Despite the relevant UNCLOS articles, nonetheless, Greece rejects even this fact and shows reluctance to undertake bilateral boundary demarcation in accordance with international law. Instead, Athens says that Türkiye is entitled to an EEZ only in its near-shore waters due to its geographical delimitation by the Greek islands and Cyprus. This is also why it has in the past advocated for the development of natural gas deposits in Turkish EEZs, which in itself is a major provocation.
Violation of neighborly norms
In the course of the maritime law discussions that have been coming to a head for years, Greece has taken every step to isolate Türkiye in the Eastern Mediterranean from its naval rights, the natural gas reserves to which it is entitled, and the community of Mediterranean littoral states.
On the one hand, it has created new regional counter-alliances against Türkiye through bilateral and multilateral cooperation with, for example, Greek Cyprus, Israel and Egypt, as well as conducted joint maneuvers near Turkish waters. On the other hand, it has not permitted Türkiye’s natural membership in the East Med Gas Forum.
As if this were not enough, Greece has rejected the transportation of natural gas from the Eastern Mediterranean to Europe via the largely existing pipeline structures through Türkiye and has advanced the proposal to lay undersea pipelines through Cyprus and the Peloponnese, which ultimately could not be implemented so far due to technical and economic difficulties. Even though the realization of the project is expected to start next week, the difficulties involved probably make it one of the main reasons why Europe is still largely dependent on Russian gas to this day.
At this point, it should also be noted that the laying of the subsea pipelines is expected to take place through the Turkish EEZ, which in turn, without the granting of a permit by Ankara, is a violation of Turkish sovereignty.
But Greece’s offenses in this context do not end here: When Türkiye signed an EEZ maritime boundary agreement with Libya in 2019, Athens initially questioned the validity of this agreement as the two states did not have opposite coasts. However, shortly thereafter, it signed a maritime boundary agreement with Egypt, which is equally distant from it.
In response to Türkiye’s maritime border agreement with Libya, Greece had also expelled the Libyan ambassador as persona non grata while pledging its support to warlord Gen. Khalifa Haftar, who is internationally considered a war criminal.
What is likely Greece’s greatest offense takes place in Western Thrace and the Dodecanese.
The Turks in Western Thrace, as descendants of the Ottomans whose minority rights were protected in the Treaty of Lausanne in 1923, are subject to a radical assimilation policy. In the treaty, they were granted the right to choose their spiritual leader, receive education in their mother tongue and control organizations important to them. In recent years, however, Athens has circumvented the norms of the Treaty of Lausanne through internal legal reforms and reorganizations that, given their purpose, are superfluous as they violate international treaty law.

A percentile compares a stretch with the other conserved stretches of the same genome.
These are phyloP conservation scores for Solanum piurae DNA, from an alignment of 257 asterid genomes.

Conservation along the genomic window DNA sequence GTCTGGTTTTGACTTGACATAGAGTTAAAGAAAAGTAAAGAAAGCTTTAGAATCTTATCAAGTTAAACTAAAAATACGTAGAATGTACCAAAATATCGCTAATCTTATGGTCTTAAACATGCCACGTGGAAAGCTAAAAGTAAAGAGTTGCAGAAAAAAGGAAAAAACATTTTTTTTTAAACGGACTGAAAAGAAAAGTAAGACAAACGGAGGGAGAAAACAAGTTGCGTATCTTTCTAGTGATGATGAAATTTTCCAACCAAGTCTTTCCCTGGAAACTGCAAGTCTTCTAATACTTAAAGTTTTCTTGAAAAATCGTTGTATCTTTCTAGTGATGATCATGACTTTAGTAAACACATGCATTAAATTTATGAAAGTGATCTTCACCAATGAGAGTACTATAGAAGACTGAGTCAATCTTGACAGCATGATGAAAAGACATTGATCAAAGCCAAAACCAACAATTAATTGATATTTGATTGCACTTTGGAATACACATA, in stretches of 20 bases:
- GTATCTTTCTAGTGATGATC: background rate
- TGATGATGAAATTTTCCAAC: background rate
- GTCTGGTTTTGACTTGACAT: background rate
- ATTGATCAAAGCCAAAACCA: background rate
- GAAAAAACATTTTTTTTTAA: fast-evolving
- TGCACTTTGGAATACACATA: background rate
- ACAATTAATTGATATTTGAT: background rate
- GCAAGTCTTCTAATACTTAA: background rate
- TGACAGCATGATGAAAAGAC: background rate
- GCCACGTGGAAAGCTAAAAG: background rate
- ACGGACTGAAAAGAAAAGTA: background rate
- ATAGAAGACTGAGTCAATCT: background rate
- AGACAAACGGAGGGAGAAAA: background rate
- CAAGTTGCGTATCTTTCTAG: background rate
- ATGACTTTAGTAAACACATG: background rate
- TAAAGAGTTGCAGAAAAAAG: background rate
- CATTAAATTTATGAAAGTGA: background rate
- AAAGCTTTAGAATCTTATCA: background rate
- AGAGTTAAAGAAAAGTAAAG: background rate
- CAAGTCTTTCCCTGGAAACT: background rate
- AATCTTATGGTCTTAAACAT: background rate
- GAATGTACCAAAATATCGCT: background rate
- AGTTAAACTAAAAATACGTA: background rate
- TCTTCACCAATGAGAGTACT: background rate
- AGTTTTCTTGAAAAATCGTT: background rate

These include that the spiritual leader is now appointed by Athens, numerous minority schools have been closed so that of the original 330 Turkish schools, only about 110 remain today, and the Greek government is deliberately not further investing in Western Thrace in the hope that Turks will leave the region.
Besides, Turks in Western Thrace are referred to as a Muslim minority rather than Turks, and their origins are denied in order to weaken their emotional ties to Türkiye. In addition, today it is even forbidden to put Turkish names and the word “Turkish” on signs at minority schools or in other public institutions, although they used to bear Turkish names. For the same reason, several Turkish associations were closed, including the Xanthi Turkish Association (XTA) in 1983, which took this decision to the European Court of Human Rights (ECtHR) in 2005.
While in 2008 the ECtHR found Greece guilty of violating freedom of assembly and association, the XTA’s right to associate was not restored. To make matters worse, it was announced in 2020 that the United States would establish a permanent U.S. naval base in Alexandroupolis, thus creating a buffer zone between Türkiye and the Turkish minority.
The casus belli, unfortunately, was also opened by Greece’s repeated militarization of the Dodecanese. The Dodecanese, still Ottoman at that time, was granted to Italy with the Treaty of Lausanne in 1923. With the Treaty of Paris of 1947, Italy ceded the archipelago to Greece, but only the right of possession was transferred, not the right of sovereignty. So, the responsibility for the Dodecanese under international law still lies with Rome. But despite this fact, Greek officials visited Türkiye several times in the 1950s and proposed starting negotiations on the definition of the maritime boundary between the archipelago and the Turkish mainland.
Ankara, however, rejected these proposals, since entering talks with Greece would be tantamount to recognizing Greece’s sovereignty over the islands. To make things more difficult, Greece took advantage of the 1960 Turkish military coup and militarized the Dodecanese islands, which are located a few kilometers off the Turkish coast. In recent years, Greece has also increased militarization on these islands by supplying heavy armaments.